Two Court Rulings Advance Efforts of Rothwell Figg Pro Bono Client Chabad to Recover Holy Books and Materials Stolen by the Soviet Union and Nazis
Two Court Rulings Advance Efforts of Rothwell Figg Pro Bono Client Chabad to Recover Holy Books and Materials Stolen by the Soviet Union and NazisDecember 3, 2021PDF
On December 3, 2021, the U.S. Court of Appeals for the D.C. Circuit issued two important rulings that advance the efforts of Chabad to recover from the Russian Federation the holy books and other materials that were stolen from Chabad by the Soviet Union and the Nazis and that the Russian Federation has refused to return despite multiple court orders directing it to do so.
Chabad is a religious origination founded in 1775 in the Russian town of Lubavitch. Over the following century and a half, Chabad compiled a library of sacred texts, referred to as the “Library.” Chabad also collected and preserved manuscripts, organizational records, and other religious and historical materials, referred to as the “Archive.” The Library and the Archive are referred to collectively as the “Schneerson Collection.”
In the early 1920’s during the Bolshevik Revolution, the Soviet government condemned Chabad’s religious and secular leader (the Rebbe) to death for teaching Judaism. He and his followers escaped from Russia, but were forced to leave parts of the Library behind. The Soviet government confiscated the Library. When Chabad relocated to Poland, some members of Chabad, including the then-Rebbe, escaped the slaughter that followed the Nazi and Soviet invasion of Poland in 1939, and were able to relocate to America. However, Chabad was forced to leave the Archive behind. The Nazis seized the Archive when they occupied Poland and stored it in a castle in Silesia. The Soviet army took position of the Archive as war booty when it occupied Germany at the end of WWII and brought the stolen Archive to Moscow, where they have been illegally keeping them until this day.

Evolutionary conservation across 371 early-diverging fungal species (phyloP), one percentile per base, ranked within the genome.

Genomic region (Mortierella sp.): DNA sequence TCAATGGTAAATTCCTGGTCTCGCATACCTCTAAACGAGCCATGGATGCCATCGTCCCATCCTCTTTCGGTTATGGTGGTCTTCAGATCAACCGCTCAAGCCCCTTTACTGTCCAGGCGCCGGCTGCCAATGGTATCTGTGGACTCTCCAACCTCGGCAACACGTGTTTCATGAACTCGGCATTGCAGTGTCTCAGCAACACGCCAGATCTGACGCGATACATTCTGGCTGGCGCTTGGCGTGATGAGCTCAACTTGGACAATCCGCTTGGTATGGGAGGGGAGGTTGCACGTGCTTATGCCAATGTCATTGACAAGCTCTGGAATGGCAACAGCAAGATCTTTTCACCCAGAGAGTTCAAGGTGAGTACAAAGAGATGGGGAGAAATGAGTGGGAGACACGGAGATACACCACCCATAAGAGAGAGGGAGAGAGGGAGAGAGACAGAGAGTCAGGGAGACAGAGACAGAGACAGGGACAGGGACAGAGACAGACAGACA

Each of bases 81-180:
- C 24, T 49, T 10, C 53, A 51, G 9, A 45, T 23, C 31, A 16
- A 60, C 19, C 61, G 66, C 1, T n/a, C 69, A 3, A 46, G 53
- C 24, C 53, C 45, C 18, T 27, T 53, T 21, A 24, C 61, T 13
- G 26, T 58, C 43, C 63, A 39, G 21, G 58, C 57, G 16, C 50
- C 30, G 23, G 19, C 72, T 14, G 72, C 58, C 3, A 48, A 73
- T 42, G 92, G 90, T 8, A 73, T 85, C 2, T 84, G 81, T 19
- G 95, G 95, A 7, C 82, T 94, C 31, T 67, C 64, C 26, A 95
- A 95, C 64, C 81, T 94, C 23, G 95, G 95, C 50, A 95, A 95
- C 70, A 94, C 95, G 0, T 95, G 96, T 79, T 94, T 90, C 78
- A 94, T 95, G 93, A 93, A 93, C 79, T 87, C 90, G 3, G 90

For decades, Chabad has sought the return of its sacred heritage from the Soviet Union, and its successor, the Russian Federation. Despite court rulings in Chabad’s favor and multiple promises by the Russian Government to return the Schneerson Collection to its rightful owner in the United States, Russia has failed to return the Schneerson Collection to Chabad.
In 2004, Chabad filed a lawsuit against the Russian Federation seeking return of the Schneerson Collection. It was successful in those efforts and Judge Royce Lamberth of the U.S. District Court for the District of Columbia ordered the Russian Federation to return the Schneerson Collection. The Russian Federation refused to do so and the court ultimately issued sanctions against the Russian Federation (which now total $150 million) as a result of the Russian Federation’s refusal to return the Schneerson Collection.
In an effort to identify Russian Federation assets that can be used to satisfy the Court’s judgment against the Russian Federation, Chabad sought discovery from VEB (a Russian instrumentality that functions as a bank) and Tenam (a uranium company that is indirectly owned by the Russian Federation). Both those entities challenged Chabad’s efforts to seek discovery and Tenam also challenged the validity of the underlying judgment against the Russian Federation.
The U.S. Court of Appeals for the D.C. Circuit rejected both VEB’s and Tenam’s appeals and affirmed the 2020 ruling of the U.S. District Court for the District of Columbia (Judge Royce Lamberth), upholding the validity of Chabad’s earlier judgment against the Russian Federation.
Robert Parker and Steven Lieberman of Rothwell, Figg, Ernst & Manbeck, PC, briefed and argued the appeals on behalf of Chabad, with support from their colleagues Daniel McCallum, Jennifer Nock, Richard Waterman, Jr., and Anjali Jenna (AJ) Teigen. Steve Lieberman commented on the DC Circuit decisions: “This is a tremendous victory for Chabad and for the Jewish people. Coming in the Fifth day of Hanukkah, this decision allows Chabad to move forward in its century long efforts to retrieve its sacred heritage and is a significant step forward in the process of allowing Chabad to recover those texts. We are grateful to the U.S. District Court for the District of Columbia and the U.S. Court of Appeals for the D.C. Circuit for its rulings, which bring Chabad, and all the victims and survivors of Soviet and Nazi persecution, one step closer to the recovery of these holy documents.”